David A. Costello, CPA, President and CEO of The National Association of State Boards of Accountancy (NASBA), was recently named one of Accounting’s Finest for 2009 by Tennessee Business Magazine. -

During his second term in office, then-mayor of Nashville Phil Bredesen and a group of Nashville ambassadors made a trip to New York City to entice Big Apple businesses to relocate to Music City. Among the many entities with whom the trade  missionaries met was the not-for-profit National Association of State Boards of Accountancy (NASBA), the membership organization of the 55 boards of accountancy statutorily established by legislatures in the 50 states, Puerto Rico, the Virgin Islands, Guam, the Northern Mariana Islands and Washington, D.C., to regulate accountancy within their borders.

Since 1995, the New York group had been led by longtime Nashvillian David Costello, a former accountant with Ernst & Ernst (later Ernst & Young) who also spent years working in industry with Nashville-based shoe retailer Genesco, both as president of one of its chemical subsidiaries and later as corporate auditor. Then already on NASBA’s short list of relocation targets, Nashville was indeed later selected as the new home for the national organization, which at that time counted about 40 employees.

More than a decade later, Costello leads a roughly 250-employee Nashville operation that has expanded into the for-profit world and the public policy arena under his watch.

NASBA is the group responsible for administering the CPA exam and for licensing all CPAs in the country (and some foreign countries). And like other entities of its ilk, it also advocates and moderates the issues the industry grapples with on a constant basis, ranging from legal quandaries to questions regarding professional mobility, education or exam issues.

Under Costello, the national organization now owns and operates two new subsidiaries. One is the for-profit Professional Credentials Services, which develops and administers licensing, occupational and certification exams for more than 50 different professions other than accounting. The other is a 501(c)(3) foundation called the Center for the Public Trust, a public interest project that proactively works to spread the good news about positive, ethical things occurring within those same 50+ professions, serving as an antidote to all the bad news that generally reaches the public’s ear.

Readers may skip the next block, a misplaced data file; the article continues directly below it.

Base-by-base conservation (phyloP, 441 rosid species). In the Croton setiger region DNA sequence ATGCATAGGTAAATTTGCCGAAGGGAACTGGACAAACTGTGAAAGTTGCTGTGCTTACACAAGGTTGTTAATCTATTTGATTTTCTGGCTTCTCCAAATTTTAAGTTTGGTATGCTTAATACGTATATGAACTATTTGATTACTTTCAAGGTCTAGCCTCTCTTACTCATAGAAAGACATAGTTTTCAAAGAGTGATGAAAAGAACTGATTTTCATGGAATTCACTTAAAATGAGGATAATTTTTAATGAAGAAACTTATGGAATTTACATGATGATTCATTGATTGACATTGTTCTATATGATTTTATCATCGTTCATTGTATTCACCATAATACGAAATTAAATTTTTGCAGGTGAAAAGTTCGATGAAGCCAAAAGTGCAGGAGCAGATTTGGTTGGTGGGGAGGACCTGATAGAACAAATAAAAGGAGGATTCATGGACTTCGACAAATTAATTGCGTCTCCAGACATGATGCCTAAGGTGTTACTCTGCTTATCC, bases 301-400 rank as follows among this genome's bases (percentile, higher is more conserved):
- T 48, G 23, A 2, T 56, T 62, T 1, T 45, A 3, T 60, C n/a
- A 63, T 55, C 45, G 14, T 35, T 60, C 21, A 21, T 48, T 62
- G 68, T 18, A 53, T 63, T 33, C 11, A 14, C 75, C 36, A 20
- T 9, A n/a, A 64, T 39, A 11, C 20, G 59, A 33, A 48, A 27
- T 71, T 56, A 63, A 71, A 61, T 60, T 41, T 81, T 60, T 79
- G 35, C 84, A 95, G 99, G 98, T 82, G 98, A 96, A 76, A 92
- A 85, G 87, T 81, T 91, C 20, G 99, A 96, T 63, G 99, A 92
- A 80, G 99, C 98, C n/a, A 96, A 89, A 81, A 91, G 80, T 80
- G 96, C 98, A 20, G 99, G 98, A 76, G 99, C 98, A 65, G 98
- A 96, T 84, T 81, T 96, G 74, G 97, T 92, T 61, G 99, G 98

“Most of the CEOs and CFOs are out there doing things the right way,” Costello says. “This organization lets the public know that these professions are made up of people who are duly licensed and have an ethical base. It’s not all about the half of a percent of professionals you hear about on CNN.”

The group also gets involved in seminars nationally that are intended to “promote the positive” through forums for ethics education. One such recent example was NASBA’s participation in a Nashville luncheon inaugurating the Dean Institute for Corporate Governance and Integrity at the Lipscomb University College of Business.

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